What would the Mac look like with Helvetica Neue as the new OS X system font?
OS X 10.10, code-named Syrah, us currently sprinting its way towards developer beta for WWDC 2014, which kicks off June 2. Syrah is rumored to be getting a Jony Ive-led interface refresh this year, like iOS 7 got last year. That makes a lot of sense, since part of the opportunity cost of iOS 7 getting all that attention was that there wasn't much left for OS X Mavericks. It shipped with a few rough edges, like stitched leather, shaved off but others, like green felt, remaining. 2014 should see a reversal of those fortunes, with iOS 8 getting refined but Syrah getting a more significant visual upgrade. But how far will it go? Craig Hockenberry writing on his blog, Furbo.org
Hockenberry's is not an uncommon sentiment. Apple's desire to bring iOS "back to the Mac" is what resulted in not only the aforementioned stitched leather and green felt finding their way to OS X, but also universal naming conventions for built-in apps and even the concept of an App Store. While both remain distinct platforms that require distinct functionality, the usability overlap between the two remains huge.
However, Hockenberry being Hockenberry he's taken it a step further and written a tool that "swizzles the NSFont class methods to return a different system font". With it you can see what apps designed with the current OS X system font in mind, Lucida Grande, look like in a Helvetica Neue world.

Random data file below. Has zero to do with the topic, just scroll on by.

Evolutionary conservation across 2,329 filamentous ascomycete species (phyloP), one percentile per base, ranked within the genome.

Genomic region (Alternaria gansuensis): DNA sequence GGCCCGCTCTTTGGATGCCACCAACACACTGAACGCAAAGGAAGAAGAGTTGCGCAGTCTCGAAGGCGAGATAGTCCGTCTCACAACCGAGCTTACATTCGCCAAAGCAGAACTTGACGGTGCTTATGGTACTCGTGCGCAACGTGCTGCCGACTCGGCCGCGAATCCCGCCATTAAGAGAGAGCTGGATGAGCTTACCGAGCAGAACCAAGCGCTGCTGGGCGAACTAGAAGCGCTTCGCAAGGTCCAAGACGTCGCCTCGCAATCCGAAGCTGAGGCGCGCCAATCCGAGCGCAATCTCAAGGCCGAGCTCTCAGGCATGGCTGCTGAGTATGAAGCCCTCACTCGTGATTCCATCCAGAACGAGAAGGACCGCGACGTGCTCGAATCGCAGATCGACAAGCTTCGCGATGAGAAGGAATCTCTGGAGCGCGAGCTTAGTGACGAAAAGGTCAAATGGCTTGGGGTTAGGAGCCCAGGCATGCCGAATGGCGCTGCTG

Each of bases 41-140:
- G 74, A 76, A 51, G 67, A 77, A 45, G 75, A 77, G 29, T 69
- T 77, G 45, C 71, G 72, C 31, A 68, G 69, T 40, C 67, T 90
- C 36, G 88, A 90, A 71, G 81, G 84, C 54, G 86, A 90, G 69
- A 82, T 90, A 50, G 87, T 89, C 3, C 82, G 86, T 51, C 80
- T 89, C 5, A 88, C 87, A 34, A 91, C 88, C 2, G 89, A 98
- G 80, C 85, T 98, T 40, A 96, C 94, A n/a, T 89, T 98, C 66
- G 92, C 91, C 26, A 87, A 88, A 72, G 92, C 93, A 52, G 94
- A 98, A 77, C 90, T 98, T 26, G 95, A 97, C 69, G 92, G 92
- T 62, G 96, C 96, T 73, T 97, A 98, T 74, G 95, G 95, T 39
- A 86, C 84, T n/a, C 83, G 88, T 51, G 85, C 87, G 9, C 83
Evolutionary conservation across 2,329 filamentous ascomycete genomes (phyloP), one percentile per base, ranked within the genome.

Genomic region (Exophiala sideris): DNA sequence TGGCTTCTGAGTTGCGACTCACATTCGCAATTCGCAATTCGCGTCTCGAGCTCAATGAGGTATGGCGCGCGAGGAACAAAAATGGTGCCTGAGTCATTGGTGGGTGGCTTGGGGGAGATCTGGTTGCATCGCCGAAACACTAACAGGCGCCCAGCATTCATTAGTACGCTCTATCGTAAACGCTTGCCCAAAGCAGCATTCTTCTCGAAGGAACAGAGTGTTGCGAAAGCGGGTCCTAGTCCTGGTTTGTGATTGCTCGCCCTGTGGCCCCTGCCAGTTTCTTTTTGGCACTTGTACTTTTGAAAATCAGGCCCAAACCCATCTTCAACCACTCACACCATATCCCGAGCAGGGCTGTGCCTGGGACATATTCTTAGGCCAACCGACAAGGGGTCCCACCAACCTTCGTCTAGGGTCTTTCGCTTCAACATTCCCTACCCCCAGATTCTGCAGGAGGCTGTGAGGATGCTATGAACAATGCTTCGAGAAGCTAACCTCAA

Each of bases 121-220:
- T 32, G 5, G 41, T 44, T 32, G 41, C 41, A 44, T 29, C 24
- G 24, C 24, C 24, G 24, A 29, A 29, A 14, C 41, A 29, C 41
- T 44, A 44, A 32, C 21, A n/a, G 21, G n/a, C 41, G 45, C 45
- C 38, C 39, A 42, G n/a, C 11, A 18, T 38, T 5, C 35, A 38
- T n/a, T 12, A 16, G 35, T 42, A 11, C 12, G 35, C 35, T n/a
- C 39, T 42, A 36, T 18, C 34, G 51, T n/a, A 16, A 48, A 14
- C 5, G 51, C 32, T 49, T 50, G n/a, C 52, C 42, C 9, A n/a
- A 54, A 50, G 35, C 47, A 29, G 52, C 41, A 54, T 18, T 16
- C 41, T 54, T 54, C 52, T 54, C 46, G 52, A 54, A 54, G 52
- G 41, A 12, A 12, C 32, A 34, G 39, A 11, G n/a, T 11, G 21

You can find more information on it, and access the tool, via the link below. Check it out and then let me know — can you see the OS X system font changing this June?
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Rene Ritchie is one of the most respected Apple analysts in the business, reaching a combined audience of over 40 million readers a month. His YouTube channel, Vector, has over 90 thousand subscribers and 14 million views and his podcasts, including Debug, have been downloaded over 20 million times. He also regularly co-hosts MacBreak Weekly for the TWiT network and co-hosted CES Live! and Talk Mobile. Based in Montreal, Rene is a former director of product marketing, web developer, and graphic designer. He's authored several books and appeared on numerous television and radio segments to discuss Apple and the technology industry. When not working, he likes to cook, grapple, and spend time with his friends and family.
it's an astonishing achievement that they managed to sell so much of their product (which basically is still a secondary item) in those 4 years. Traditionalists will continue to use them but everyone else is past that period already and a proper system must reflect that.